A magazine for friends of the Warren Alpert Medical School of Brown University.

Can Robot Pets be Seniors’ Best Friends?


A Brown/Hasbro team is designing smart animatronic cats and dogs to help older adults with everyday tasks.

A group of academic researchers, led by cognitive and computer scientists from Brown University, is teaming up with a cross-functional team from global play and entertainment leader Hasbro to design a smart robotic companion capable of assisting older people with simple but sometimes challenging tasks of everyday living.

The project, dubbed ARIES (Affordable Robotic Intelligence for Elderly Support), will add artificial intelligence capabilities to Hasbro’s current Joy for All Companion Pets—animatronic dogs and cats designed to provide interactive companionship, comfort, and joy for older adults. The research team’s goal is to develop additional capabilities for the ARIES companions to help older adults with simple tasks that could include help in finding lost objects, medication reminders, or other tasks that sometimes become challenging, especially for those who may have mild dementia.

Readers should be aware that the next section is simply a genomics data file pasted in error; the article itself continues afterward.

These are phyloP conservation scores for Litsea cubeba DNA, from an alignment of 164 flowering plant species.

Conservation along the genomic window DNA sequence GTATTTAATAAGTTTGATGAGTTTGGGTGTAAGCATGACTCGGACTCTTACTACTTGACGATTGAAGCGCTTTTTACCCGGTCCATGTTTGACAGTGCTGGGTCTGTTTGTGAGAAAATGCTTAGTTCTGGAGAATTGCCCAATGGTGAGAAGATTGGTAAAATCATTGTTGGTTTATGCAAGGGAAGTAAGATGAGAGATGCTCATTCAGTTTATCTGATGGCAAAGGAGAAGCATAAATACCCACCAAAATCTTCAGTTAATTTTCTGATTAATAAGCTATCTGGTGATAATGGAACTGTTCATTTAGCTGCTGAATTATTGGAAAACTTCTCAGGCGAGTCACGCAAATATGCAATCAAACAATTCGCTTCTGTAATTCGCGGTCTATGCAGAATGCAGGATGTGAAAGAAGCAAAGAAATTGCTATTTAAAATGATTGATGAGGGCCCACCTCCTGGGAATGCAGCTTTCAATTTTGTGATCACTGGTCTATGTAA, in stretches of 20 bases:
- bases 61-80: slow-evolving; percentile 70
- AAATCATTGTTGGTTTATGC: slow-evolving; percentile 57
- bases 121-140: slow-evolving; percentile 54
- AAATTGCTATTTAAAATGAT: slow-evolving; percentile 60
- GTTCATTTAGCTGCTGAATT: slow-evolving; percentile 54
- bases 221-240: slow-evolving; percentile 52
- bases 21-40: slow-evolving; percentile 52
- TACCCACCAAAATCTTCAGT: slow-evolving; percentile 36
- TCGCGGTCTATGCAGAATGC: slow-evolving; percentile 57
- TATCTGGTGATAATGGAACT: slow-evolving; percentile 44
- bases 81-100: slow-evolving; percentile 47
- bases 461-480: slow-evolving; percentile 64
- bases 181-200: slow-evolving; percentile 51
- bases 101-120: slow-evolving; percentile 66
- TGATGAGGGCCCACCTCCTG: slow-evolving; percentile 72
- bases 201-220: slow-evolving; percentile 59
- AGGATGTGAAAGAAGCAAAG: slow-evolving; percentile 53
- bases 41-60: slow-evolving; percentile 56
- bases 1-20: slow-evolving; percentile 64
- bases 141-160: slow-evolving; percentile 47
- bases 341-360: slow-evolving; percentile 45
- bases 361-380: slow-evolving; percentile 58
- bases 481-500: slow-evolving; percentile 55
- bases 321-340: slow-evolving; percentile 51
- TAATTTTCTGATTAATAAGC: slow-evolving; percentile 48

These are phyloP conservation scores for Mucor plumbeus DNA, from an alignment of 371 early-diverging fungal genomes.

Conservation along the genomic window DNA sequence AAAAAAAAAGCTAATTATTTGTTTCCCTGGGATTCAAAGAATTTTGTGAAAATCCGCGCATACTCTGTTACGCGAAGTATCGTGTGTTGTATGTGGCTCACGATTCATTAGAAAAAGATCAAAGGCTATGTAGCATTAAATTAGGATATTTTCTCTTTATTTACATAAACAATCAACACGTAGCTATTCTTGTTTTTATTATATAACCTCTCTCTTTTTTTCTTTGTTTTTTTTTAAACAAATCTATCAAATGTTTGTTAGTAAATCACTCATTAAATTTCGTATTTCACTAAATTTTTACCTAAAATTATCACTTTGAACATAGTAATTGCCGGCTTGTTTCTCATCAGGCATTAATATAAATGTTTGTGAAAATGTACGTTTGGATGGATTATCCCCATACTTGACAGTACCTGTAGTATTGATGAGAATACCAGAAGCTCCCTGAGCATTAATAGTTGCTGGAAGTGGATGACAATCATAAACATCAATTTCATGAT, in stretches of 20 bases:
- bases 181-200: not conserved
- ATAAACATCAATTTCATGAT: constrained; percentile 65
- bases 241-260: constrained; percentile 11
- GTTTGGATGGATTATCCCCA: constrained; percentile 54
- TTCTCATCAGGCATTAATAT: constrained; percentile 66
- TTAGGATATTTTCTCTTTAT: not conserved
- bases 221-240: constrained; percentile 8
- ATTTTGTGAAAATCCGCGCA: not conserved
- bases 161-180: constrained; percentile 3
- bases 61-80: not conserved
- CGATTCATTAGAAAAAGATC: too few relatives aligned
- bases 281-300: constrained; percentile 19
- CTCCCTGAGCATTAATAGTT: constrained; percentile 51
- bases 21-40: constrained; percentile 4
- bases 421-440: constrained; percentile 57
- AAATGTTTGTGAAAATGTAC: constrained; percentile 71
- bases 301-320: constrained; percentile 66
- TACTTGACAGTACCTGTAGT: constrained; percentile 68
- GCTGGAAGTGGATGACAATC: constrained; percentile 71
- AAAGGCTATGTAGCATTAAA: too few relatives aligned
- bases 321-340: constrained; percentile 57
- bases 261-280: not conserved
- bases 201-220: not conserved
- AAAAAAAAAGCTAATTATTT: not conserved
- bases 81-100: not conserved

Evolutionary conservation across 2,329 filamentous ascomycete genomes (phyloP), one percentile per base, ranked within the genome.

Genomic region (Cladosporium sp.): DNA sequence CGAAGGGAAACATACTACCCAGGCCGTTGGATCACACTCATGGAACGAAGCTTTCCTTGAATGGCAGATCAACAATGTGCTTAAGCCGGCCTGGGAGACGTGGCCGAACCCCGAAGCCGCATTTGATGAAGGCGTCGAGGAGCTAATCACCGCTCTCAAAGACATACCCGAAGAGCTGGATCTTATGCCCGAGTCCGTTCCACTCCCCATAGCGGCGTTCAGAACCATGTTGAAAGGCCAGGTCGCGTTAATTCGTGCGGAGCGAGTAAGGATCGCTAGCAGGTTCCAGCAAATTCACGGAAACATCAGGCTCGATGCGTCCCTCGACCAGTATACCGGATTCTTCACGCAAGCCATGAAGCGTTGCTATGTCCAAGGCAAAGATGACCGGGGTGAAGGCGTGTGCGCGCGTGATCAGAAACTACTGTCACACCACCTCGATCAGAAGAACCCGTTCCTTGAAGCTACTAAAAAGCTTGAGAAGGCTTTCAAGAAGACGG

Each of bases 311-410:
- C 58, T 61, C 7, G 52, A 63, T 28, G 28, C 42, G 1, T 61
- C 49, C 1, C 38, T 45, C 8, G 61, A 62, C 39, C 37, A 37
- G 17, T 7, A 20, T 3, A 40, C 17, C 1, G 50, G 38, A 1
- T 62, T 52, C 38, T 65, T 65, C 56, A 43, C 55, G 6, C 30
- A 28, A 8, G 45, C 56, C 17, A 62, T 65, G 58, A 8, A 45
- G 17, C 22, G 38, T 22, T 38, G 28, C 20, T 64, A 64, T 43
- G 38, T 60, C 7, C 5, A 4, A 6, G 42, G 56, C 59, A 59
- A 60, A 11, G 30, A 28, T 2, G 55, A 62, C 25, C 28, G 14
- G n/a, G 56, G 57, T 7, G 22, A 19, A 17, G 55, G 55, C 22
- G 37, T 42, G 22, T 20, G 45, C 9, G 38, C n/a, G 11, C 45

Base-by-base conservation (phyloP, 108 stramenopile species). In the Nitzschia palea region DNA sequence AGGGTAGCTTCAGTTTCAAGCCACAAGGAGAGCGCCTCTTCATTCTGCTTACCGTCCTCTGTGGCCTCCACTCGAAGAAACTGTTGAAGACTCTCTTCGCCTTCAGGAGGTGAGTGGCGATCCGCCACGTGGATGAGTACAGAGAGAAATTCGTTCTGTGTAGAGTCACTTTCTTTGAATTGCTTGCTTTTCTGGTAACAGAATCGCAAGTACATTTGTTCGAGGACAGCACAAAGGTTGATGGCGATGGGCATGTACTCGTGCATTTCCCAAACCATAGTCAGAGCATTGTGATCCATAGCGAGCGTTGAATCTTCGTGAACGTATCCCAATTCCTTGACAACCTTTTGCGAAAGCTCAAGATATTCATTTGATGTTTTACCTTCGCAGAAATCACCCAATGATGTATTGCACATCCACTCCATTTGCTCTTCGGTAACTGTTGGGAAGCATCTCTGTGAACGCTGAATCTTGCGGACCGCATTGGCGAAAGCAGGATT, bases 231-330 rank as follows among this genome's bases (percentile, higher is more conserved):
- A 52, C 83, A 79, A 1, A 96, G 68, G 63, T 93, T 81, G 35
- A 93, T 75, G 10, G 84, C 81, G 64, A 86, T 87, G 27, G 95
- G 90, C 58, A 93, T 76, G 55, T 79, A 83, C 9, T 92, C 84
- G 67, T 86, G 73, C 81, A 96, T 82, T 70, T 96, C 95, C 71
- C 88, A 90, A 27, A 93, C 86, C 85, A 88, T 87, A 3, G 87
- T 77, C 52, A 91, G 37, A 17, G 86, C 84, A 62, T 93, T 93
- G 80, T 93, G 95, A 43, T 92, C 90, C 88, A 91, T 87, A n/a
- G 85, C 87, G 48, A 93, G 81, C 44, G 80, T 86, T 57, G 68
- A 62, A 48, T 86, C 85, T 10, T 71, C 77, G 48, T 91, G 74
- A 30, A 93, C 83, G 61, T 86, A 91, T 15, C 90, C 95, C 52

The work is supported by a $1 million grant from the National Science Foundation and will be led by Brown’s Humanity-Centered Robotics Initiative (HCRI), a group of computer and social science researchers who explore the societal opportunities and challenges presented by robotics. The academic project team also includes Michael Armey, PhD, of Butler Hospital and the Warren Alpert Medical School; Gary Epstein-Lubow, MD, of the Medical School, Butler, and Hebrew Senior Life; and Ronald Seifer, PhD, of the Medical School and Bradley Hospital.

“Hasbro did a great job developing a product that can provide comfort and joy for older people,” says Bertram Malle, PhD, a professor of cognitive, linguistic, and psychological sciences and the principal investigator on the grant. “What we want to do now is leverage our expertise in cognitive and computer science to add capabilities to this robotic pet. Neither of us could do this on our own, but together we have the expertise to potentially develop something truly beneficial.”

Continue reading here.


Comments are closed.